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Sport drinks are ubiquitous within the recreational and competitive fitness and sporting world. Most are manufactured and artificially flavored carbohydrate-electrolyte beverages. Recently, attention has been given to coconut water, a natural alternative to manufactured sport drinks, with initial evidence indicating efficacy with regard to maintaining hydration. We compared coconut water and a carbohydrate-electrolyte sport drink on measures of hydration and physical performance in exercise-trained men.
Following a 60-minute bout of dehydrating treadmill exercise, 12 exercise-trained men (26.6 ± 5.7 yrs) received bottled water (BW), pure coconut water (VitaCoco®: CW), coconut water from concentrate (CWC), or a carbohydrate-electrolyte sport drink (SD) [a fluid amount based on body mass loss during the dehydrating exercise] on four occasions (separated by at least 5 days) in a random order, single blind (subject and not investigators), cross-over design. Hydration status (body mass, fluid retention, plasma osmolality, urine specific gravity) and performance (treadmill time to exhaustion; assessed after rehydration) were determined during the recovery period. Subjective measures of thirst, bloatedness, refreshed, stomach upset, and tiredness were also determined using a 5-point visual analog scale.
Subjects lost approximately 1.7 kg (~2% of body mass) during the dehydrating exercise and regained this amount in a relatively similar manner following consumption of all conditions. No differences were noted between coconut water (CW or CWC) and SD for any measures of fluid retention (p > 0.05). Regarding exercise performance, no significant difference (p > 0.05) was noted between BW (11.9 ± 5.9 min), CW (12.3 ± 5.8 min), CWC (11.9 ± 6.0 min), and SD (12.8 ± 4.9 min). In general, subjects reported feeling more bloated and experienced greater stomach upset with the CW and CWC conditions.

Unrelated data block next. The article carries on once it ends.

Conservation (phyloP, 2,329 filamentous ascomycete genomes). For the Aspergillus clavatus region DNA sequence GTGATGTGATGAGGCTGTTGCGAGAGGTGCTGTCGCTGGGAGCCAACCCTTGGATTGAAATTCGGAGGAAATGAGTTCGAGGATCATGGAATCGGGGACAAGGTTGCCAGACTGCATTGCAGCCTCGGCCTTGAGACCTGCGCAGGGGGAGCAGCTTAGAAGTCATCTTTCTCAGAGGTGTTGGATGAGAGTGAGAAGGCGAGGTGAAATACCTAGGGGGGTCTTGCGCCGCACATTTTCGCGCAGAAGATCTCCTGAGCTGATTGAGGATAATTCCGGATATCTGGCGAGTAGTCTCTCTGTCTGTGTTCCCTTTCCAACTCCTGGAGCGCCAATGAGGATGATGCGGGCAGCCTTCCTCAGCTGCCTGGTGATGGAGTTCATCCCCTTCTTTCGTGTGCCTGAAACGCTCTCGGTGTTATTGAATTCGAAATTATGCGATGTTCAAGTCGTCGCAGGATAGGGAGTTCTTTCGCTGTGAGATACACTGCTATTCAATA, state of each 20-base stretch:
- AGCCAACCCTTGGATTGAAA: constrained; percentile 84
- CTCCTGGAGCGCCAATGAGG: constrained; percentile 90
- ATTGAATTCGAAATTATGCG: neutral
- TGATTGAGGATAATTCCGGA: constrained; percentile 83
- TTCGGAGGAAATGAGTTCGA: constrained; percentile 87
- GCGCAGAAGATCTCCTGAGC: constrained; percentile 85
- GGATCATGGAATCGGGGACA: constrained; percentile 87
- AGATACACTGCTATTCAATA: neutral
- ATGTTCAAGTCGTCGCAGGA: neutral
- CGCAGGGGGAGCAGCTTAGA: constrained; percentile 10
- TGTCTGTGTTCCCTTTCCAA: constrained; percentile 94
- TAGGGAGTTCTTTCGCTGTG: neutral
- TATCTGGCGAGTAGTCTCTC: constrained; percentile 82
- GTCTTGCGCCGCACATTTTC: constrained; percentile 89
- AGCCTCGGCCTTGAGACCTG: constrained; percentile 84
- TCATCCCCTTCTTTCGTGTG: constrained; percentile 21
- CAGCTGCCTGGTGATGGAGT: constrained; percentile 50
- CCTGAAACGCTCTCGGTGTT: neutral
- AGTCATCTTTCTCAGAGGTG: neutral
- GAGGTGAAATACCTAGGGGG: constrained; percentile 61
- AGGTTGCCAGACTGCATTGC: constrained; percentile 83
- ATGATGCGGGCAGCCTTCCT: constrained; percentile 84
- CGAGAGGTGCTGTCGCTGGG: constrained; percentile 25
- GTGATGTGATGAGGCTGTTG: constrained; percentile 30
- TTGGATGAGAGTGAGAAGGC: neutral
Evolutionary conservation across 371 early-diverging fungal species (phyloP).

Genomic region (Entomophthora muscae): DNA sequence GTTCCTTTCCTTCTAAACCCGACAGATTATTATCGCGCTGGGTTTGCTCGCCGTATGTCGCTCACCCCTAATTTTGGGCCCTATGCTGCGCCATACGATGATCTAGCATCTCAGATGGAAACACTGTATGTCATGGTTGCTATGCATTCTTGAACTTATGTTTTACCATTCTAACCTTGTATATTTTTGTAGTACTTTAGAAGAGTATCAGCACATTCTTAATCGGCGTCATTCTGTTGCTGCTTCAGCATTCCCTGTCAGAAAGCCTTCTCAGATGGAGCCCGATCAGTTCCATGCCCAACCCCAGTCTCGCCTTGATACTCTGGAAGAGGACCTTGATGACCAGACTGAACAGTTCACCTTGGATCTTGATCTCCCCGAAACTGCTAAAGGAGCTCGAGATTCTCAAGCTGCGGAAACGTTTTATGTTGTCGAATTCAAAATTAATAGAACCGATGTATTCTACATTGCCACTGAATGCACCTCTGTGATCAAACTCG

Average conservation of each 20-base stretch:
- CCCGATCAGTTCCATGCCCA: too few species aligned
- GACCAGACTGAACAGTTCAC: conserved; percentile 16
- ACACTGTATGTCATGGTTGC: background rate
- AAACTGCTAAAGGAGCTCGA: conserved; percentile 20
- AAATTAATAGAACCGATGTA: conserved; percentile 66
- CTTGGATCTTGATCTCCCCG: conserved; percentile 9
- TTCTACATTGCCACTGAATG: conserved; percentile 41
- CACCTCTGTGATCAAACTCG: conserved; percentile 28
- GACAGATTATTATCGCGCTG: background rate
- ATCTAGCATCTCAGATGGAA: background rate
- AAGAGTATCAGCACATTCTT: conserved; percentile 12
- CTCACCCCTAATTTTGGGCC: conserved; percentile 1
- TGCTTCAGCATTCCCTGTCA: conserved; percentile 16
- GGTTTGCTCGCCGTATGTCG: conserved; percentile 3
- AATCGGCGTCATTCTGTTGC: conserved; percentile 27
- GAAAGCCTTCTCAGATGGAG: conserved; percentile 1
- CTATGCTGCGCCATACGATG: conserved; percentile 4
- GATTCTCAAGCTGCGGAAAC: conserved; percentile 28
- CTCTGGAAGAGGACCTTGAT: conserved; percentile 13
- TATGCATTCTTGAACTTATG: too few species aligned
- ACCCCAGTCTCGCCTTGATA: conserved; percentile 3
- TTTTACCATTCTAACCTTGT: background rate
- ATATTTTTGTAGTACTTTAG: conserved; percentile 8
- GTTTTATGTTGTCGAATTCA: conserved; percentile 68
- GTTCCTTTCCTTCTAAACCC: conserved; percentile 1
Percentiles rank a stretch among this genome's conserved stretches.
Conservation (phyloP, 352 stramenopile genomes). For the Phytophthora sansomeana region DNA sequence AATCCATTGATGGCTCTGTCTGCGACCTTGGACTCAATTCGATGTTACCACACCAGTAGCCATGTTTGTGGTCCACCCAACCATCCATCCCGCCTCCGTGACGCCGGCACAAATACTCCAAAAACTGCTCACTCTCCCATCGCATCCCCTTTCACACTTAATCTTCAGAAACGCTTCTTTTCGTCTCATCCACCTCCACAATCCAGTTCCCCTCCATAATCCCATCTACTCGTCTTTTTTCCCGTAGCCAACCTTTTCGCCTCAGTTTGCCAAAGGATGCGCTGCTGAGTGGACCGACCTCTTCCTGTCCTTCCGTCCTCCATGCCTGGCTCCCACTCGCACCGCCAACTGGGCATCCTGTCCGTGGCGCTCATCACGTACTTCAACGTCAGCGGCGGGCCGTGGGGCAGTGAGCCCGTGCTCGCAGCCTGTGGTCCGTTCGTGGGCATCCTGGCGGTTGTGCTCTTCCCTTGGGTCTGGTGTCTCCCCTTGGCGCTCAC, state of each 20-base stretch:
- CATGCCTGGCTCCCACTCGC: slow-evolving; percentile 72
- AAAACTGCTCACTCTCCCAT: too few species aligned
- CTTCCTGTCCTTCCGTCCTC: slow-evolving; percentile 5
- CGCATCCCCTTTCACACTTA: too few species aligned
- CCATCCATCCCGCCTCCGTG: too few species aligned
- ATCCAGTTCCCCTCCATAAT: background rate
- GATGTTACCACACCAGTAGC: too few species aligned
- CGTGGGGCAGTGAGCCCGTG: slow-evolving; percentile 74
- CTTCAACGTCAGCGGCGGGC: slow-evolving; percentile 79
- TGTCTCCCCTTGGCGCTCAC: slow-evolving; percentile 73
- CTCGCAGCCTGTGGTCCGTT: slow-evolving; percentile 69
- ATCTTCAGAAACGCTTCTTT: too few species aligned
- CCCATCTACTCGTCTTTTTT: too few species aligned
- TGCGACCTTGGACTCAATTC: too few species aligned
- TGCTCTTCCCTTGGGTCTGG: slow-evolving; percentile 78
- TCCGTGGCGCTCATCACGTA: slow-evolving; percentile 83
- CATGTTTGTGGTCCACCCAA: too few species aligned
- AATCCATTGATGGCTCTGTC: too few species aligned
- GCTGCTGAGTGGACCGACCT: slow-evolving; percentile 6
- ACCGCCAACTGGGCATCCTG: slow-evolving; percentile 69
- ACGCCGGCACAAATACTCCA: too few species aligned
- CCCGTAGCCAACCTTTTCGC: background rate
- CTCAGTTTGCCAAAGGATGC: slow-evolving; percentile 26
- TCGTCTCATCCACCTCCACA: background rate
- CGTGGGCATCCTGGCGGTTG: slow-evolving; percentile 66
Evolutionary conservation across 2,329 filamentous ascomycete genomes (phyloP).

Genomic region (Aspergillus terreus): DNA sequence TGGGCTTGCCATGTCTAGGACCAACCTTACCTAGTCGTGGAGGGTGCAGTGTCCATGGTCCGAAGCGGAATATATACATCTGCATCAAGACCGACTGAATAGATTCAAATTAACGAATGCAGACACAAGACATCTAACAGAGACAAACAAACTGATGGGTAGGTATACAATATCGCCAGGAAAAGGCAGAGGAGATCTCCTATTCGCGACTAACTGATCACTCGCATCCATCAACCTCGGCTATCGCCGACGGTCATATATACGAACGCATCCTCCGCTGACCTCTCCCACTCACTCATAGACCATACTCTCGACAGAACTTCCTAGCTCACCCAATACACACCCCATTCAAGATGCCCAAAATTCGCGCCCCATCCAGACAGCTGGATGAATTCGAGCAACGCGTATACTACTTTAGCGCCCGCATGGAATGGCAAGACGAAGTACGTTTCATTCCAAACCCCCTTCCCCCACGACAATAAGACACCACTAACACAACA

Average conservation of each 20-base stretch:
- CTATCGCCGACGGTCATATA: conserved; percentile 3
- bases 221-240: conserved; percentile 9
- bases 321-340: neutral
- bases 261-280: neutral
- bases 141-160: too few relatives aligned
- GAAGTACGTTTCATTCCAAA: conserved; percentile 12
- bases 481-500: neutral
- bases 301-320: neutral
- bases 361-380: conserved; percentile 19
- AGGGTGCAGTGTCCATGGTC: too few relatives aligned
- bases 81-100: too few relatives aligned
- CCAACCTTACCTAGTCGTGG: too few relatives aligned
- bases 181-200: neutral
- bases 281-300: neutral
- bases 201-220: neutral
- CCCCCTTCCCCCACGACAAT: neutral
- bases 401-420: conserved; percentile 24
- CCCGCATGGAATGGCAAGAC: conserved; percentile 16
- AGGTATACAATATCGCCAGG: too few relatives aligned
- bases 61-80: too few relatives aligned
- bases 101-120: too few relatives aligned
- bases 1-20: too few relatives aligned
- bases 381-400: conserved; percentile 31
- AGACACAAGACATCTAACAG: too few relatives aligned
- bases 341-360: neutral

All tested beverages are capable of promoting rehydration and supporting subsequent exercise. Little difference is noted between the four tested conditions with regard to markers of hydration or exercise performance in a sample of young, healthy men. Additional study inclusive of a more demanding dehydration protocol, as well as a time trial test as the measure of exercise performance, may more specifically determine the efficacy of these beverages on enhancing hydration and performance following dehydrating exercise.
Fluid loss during strenuous, long duration exercise is commonplace and can result in thermal stress, impaired cognition and cardiovascular function, accelerated fatigue, and impaired exercise performance [1,2]. Recommendations for fluid intake before, during, and following exercise are well described [3,4] and are typically followed by most athletes seeking enhanced physical performance. Abiding by such recommendations appears particularly important when exercising in hot and humid environmental conditions, where fluid loss may be high .
Although water is often suggested to many general fitness enthusiasts who may exercise for relatively short periods of time ( < 75 minutes), carbohydrate-electrolyte sport drinks are highly recommended and appear to be the beverage of choice for most serious athletes--aerobic athletes in particular . This is partly fueled by scientific recommendations for the consumption of such beverages [6,7], and partly by the widespread marketing campaigns of large sport nutrition and beverage companies. Regardless, carbohydrate-electrolyte beverages are widely consumed and represent a multi-billion dollar segment of the food and beverage industry .
Some individuals prefer natural alternatives to the manufactured sport drinks. For example, many sport drinks contain fructose and/or maltodextrin, artificial flavors and sweeteners, and added electrolytes (e.g., sodium, potassium). With more emphasis recently within the sport nutrition industry on "natural" beverages, some athletes and recreationally active fitness enthusiasts seek alternatives to the manufactured sport drink. While water is indeed a reasonable solution for some, those involved in longer duration exercise bouts often require and demand carbohydrate and electrolytes within their beverage of choice. For these individuals, coconut water may be considered as one viable alternative.